The Killing: We’re back at impound as Linden and Holder pour over the campaign’s fuel records. They discover that when the car was checked into the campaign lot on Wednesday the tank was only half full. It’s nearly full now which means someone must have filled it up. The detectives smile at one another as they realize they may be able to break Richmond’s alibi of being in Tacoma during Rosie’s murder with a credit card receipt or high quality 1080p surveillance footage from a gas station security camera. Holder says he’ll get the uniformed officers to do a sweep of all of the gas stations along the murder route and meet Linden at the station later.
Forbrydelsen: At the end of episode nine Lund (Linden) and Meyer (Holder) find the correct security camera footage of the campaign car being filled up. It wasn’t Hartmann (Richmond) who did the fueling however, but rather a clerk who works at town hall who was covering for him.
The Killing: Cut to the morning of day thirteen. We find Stan awakening from a night of sleeping in his truck at the cemetery. He gets out of the vehicle to stretch and thankfully the camera cuts away before he takes a leak. We’re now in Rosie’s bedroom where Mitch is looking at some old photo albums and journals that belonged to her as a child. Her father walks in and tells her that he was the one who gave them to Rosie and that the two girls were so much alike. According to Mitch’s journal, she had dreams of travelling Europe, but she never quite got there.
Forbrydelsen: Pernille’s (Mitch) parents are in the picture, but there’s no comparison of Pernille (Mitch) to Nanna (Rosie). At one point Pernille’s (Mitch) mother answers the phone and starts talking to noisy reporters. Pernille (Mitch) has to physically take the phone from her and hang it up. The mother just doesn’t get why it’s bad to answer questions for the newspaper.
The Killing: Linden and Holder are back at headquarters. So far both the gas station cameras and tracking down the missing hooker are a bust. Holder suddenly bursts out, “Man, this math ain’t addin’ up!” According the paperwork provided by the campaign and car’s odometer, whoever drove the car went one hundred and twenty miles, but the trip to the crime scene and back should only be twenty. The two wonder where he drove to and conclude that rather than take the ferry back across with Rosie in his trunk, Richmond must have headed north across Desolation Bridge. Seriously, how hard would it be to use real locations, and if you must make something up, couldn’t you at least make it sound like it could be real? Anyway, the detectives conclude that driving north and taking the long way back to the park where Rosie was murdered would account for the extra one hundred miles on the odometer. The two detectives realize there’s a toll booth on the bridge and decide to requisition the blue ray footage from the security cameras.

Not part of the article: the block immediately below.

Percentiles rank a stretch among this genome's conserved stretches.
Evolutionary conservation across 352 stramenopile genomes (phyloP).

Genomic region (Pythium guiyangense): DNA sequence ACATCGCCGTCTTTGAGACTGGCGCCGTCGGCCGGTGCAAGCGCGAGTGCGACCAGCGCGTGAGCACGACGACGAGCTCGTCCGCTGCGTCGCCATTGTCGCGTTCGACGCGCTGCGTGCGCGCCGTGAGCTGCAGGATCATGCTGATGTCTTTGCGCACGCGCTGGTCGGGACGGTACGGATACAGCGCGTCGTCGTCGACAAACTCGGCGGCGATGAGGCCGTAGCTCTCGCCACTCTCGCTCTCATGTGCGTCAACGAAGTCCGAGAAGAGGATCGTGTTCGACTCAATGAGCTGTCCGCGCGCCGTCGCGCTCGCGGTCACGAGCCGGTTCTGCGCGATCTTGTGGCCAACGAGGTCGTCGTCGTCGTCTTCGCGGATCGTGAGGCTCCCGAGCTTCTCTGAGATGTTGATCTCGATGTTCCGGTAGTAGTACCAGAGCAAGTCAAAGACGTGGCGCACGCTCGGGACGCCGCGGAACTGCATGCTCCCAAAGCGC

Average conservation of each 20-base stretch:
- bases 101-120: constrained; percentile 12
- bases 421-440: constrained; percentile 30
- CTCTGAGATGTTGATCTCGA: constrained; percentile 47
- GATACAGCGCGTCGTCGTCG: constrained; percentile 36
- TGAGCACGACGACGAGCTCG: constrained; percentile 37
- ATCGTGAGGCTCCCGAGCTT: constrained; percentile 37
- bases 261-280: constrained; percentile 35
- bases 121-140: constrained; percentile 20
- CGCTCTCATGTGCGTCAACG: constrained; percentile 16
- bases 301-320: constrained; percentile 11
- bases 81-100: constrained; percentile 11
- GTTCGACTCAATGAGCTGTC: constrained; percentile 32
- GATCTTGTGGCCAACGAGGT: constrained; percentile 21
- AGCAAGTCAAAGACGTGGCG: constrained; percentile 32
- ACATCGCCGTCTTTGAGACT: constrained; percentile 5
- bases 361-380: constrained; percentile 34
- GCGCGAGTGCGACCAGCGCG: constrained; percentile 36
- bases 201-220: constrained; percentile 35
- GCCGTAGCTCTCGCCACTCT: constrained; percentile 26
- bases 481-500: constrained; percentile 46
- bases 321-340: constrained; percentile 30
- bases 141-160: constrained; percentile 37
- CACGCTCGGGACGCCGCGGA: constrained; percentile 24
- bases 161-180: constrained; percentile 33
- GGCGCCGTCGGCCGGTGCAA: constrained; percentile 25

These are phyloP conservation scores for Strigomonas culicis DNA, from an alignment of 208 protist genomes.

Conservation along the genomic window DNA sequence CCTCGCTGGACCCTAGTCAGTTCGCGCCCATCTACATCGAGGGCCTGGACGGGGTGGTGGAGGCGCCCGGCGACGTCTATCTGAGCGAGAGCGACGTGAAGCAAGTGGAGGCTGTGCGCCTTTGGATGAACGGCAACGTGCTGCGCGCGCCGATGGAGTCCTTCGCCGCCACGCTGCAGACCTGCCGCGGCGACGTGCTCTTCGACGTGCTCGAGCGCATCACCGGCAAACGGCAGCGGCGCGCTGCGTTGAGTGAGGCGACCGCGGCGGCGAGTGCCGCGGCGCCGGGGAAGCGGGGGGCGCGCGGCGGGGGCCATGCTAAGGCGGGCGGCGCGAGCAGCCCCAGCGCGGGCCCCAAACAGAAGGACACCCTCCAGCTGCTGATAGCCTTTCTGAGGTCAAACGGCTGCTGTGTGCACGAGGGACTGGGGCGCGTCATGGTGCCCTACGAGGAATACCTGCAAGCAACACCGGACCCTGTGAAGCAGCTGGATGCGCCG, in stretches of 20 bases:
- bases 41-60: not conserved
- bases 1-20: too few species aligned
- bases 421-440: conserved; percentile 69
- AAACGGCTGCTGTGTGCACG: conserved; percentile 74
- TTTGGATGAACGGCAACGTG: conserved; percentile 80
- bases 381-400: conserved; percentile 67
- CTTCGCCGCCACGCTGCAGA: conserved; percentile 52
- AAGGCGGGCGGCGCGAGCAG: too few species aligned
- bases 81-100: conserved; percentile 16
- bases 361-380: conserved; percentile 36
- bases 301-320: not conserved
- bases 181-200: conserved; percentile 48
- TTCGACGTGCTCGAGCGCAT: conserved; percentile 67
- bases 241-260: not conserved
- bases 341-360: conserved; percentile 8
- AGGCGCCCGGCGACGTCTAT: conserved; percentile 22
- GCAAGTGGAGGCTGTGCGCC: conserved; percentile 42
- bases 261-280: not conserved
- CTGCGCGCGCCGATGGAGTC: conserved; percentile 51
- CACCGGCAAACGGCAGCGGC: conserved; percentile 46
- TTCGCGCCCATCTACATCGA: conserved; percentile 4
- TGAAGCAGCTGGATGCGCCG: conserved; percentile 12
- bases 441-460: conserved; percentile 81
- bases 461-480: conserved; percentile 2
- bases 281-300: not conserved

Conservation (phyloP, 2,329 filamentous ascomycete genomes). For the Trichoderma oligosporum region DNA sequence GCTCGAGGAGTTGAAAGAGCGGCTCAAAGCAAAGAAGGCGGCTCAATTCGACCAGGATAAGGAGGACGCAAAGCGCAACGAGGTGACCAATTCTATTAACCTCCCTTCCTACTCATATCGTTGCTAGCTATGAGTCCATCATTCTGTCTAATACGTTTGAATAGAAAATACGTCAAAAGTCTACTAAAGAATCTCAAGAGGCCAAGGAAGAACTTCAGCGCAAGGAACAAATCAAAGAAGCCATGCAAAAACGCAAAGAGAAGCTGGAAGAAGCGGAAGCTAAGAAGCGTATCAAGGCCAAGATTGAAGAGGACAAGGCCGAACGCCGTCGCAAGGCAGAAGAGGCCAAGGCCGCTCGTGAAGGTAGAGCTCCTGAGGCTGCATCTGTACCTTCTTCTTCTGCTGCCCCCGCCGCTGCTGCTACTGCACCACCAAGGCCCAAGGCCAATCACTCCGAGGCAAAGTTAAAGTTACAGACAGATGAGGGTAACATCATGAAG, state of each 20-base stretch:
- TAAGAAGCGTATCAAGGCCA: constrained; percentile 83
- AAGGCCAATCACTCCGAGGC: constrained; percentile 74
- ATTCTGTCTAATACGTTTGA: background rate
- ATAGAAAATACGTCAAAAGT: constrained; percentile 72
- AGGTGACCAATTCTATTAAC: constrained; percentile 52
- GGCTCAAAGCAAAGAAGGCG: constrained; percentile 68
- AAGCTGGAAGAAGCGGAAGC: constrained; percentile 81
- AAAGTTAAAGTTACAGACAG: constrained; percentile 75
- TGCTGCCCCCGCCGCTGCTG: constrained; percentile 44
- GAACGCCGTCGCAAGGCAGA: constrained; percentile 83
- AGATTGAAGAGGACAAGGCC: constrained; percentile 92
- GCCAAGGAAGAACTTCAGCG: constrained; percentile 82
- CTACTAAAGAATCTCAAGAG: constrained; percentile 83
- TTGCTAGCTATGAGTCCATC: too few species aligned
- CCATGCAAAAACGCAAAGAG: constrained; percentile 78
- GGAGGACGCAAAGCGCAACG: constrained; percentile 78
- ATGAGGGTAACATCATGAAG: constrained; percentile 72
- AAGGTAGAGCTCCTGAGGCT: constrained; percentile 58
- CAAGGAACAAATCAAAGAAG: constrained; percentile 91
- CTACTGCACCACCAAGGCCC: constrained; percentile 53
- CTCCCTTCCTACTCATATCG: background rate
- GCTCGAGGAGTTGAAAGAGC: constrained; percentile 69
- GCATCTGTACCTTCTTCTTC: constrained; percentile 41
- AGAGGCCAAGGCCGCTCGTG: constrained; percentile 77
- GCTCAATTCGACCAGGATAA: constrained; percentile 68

Forbrydelsen: Nope. There are no casino, or toll bridge, or mileage discrepancies to speak of. Much like Desolation Bridge, the writers of the American version made these pieces up all on their own.
The Killing: Cut to Richmond celebrating the public reopening of the Seattle All-Stars program. The press asks him about the rumors circulating about his alleged affairs which he deflects. Apparently Mayor Adams gave Gwen the stack of photos five minutes before the newspapers got them, because it’s less than twenty-four hours later and the story is front page news. Jamie screams “Let’s play some hoops!” Richmond finds Gwen and asks her where she was last night. She says they should focus on the campaign. He tells her that he was in a bad way after Lilly died and it wasn’t healthy to have so many affairs, but that it all stopped when he met her. She tells him to go play basketball.
Forbrydelsen: Hartmann’s (Richmond) similar social program is shut down by Mayor Paol Bremer (Leslie Adams) after Rama (Bennet), who is heavily involved with the program, is accused of the murder. Hartmann’s (Richmond) affairs, while investigated by the detectives, never become public knowledge.
The Killing: Linden has a useless conversation with Lt. Oakes and then takes a phone call which turns out to be Jack. Apparently he’s with his dad now. You know, the guy that yesterday afternoon she threatened to file kidnapping charges against if he ever went near her son again. Time heals all wounds I guess. Holder slaps a copy of the Seattle Daily Record from October 20th, 2910 on Linden’s desk. Whoa, slow down there future boy! On the front page is the breaking story about Richmond’s alleged mistresses. The two detectives then travel to the playground where they track down a woman named Meg who doesn’t want to speak with them. They apply pressure by telling her that they’ll spill the beans to her husband who is off in the distance looking happy, pushing a swing with his child in it. She then starts talking. Apparently her husband can’t read or recognize pictures? It’s all over the newspapers! What good is threatening to expose an already exposed relationship going to do? It does a lot for Linden and Holder for some reason. Meg admits to sleeping with Richmond, but says that whatever it is they think he’s done they must be wrong. She tells them she broke off the affair because it was too painful to stay with someone who was carrying so much grief. Cut to commercial.